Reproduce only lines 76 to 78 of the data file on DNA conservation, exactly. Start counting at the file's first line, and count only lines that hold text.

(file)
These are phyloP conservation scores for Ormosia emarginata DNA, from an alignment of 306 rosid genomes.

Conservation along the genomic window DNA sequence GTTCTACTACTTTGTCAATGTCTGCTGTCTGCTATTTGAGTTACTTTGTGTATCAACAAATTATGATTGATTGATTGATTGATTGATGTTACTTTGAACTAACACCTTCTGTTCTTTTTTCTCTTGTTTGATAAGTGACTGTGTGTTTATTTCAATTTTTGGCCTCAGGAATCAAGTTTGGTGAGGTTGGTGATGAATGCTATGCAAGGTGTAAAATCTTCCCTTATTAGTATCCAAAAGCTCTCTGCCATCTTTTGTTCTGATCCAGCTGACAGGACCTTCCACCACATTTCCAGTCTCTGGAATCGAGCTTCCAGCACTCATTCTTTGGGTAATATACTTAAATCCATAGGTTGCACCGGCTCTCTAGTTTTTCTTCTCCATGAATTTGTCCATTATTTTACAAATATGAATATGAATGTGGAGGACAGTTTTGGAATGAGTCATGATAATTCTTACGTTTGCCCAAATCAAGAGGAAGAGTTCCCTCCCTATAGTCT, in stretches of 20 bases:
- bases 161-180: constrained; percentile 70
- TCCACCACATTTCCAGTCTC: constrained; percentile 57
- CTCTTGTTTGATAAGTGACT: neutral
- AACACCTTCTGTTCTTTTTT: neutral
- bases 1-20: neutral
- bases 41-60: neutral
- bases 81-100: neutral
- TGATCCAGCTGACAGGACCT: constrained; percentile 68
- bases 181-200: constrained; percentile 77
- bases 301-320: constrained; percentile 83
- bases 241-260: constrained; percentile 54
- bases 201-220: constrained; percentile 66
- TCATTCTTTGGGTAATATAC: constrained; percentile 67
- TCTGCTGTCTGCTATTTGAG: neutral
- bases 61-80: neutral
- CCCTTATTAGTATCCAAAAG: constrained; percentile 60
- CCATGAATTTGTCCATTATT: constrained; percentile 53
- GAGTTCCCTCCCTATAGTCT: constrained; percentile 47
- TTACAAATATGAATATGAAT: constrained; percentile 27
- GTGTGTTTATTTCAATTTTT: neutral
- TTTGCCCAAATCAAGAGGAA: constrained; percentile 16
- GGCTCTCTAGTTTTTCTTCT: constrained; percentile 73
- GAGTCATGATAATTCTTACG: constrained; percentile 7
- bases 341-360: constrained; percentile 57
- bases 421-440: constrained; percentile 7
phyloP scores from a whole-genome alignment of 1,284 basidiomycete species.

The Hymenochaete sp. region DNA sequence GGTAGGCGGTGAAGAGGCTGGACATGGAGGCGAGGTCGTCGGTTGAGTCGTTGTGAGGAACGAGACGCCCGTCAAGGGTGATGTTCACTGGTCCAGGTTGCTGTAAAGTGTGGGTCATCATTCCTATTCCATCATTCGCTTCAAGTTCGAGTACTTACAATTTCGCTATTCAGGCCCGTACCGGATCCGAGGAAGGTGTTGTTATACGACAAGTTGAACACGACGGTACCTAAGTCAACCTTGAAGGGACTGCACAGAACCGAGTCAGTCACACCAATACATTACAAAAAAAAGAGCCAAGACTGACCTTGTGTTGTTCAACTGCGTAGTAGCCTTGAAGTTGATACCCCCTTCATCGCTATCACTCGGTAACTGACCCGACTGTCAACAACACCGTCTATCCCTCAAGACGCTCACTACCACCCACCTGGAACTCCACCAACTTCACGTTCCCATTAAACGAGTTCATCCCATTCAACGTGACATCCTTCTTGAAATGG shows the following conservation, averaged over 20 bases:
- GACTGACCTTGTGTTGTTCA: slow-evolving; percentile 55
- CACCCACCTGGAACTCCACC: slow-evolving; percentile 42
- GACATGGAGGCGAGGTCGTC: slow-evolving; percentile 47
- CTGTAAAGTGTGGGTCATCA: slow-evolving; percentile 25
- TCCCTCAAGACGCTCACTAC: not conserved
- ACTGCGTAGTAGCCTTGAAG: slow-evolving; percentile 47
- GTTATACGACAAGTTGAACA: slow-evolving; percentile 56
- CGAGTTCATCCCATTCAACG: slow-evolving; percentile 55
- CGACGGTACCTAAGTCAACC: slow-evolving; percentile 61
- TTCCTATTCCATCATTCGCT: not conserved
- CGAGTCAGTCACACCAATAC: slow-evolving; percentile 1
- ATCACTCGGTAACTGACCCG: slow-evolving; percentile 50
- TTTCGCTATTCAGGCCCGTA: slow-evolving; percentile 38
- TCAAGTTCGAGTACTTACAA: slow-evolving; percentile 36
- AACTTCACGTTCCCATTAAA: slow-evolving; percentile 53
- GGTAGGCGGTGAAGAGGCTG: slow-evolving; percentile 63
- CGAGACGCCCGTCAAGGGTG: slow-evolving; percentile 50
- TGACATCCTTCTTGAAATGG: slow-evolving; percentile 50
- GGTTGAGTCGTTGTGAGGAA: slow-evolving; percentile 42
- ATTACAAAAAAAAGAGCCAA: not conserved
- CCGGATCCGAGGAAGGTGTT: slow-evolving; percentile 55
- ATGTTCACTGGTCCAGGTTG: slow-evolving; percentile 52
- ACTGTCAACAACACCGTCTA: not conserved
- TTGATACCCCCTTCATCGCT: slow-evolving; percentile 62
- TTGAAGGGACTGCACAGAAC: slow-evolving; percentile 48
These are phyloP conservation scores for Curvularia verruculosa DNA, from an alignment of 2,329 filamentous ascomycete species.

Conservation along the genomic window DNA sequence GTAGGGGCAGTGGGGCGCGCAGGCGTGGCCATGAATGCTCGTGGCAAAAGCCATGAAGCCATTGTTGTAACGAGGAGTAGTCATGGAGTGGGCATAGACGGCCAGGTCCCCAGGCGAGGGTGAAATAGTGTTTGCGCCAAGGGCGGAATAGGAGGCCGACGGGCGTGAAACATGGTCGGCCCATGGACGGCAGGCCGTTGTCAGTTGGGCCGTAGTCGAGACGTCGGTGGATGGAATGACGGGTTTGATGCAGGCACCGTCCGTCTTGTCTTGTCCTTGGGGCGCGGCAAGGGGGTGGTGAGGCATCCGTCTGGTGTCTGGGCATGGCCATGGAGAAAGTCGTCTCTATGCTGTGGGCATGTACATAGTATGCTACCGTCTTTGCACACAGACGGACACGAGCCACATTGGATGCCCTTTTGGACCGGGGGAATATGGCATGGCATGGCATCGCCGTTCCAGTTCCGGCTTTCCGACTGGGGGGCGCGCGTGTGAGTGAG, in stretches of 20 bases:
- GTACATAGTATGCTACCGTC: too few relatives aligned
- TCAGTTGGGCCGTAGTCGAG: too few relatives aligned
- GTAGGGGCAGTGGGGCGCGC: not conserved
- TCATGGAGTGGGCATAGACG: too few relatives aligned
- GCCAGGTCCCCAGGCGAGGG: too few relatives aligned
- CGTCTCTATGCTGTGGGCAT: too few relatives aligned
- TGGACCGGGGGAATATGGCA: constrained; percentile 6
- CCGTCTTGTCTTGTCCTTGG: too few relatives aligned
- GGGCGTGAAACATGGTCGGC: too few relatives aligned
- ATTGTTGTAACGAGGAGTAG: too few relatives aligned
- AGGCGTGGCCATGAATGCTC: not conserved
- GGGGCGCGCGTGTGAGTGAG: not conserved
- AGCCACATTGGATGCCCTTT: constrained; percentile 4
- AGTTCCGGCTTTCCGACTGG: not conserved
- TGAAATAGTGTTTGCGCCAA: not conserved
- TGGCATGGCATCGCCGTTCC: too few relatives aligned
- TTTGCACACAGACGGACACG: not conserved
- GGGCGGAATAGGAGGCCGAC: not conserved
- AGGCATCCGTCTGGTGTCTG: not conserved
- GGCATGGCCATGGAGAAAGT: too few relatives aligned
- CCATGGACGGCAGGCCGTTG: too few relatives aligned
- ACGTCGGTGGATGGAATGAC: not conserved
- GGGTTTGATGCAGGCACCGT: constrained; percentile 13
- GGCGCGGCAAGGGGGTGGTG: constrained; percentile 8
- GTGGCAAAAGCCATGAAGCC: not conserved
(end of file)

- GGCATGGCCATGGAGAAAGT: too few relatives aligned
- CCATGGACGGCAGGCCGTTG: too few relatives aligned
- ACGTCGGTGGATGGAATGAC: not conserved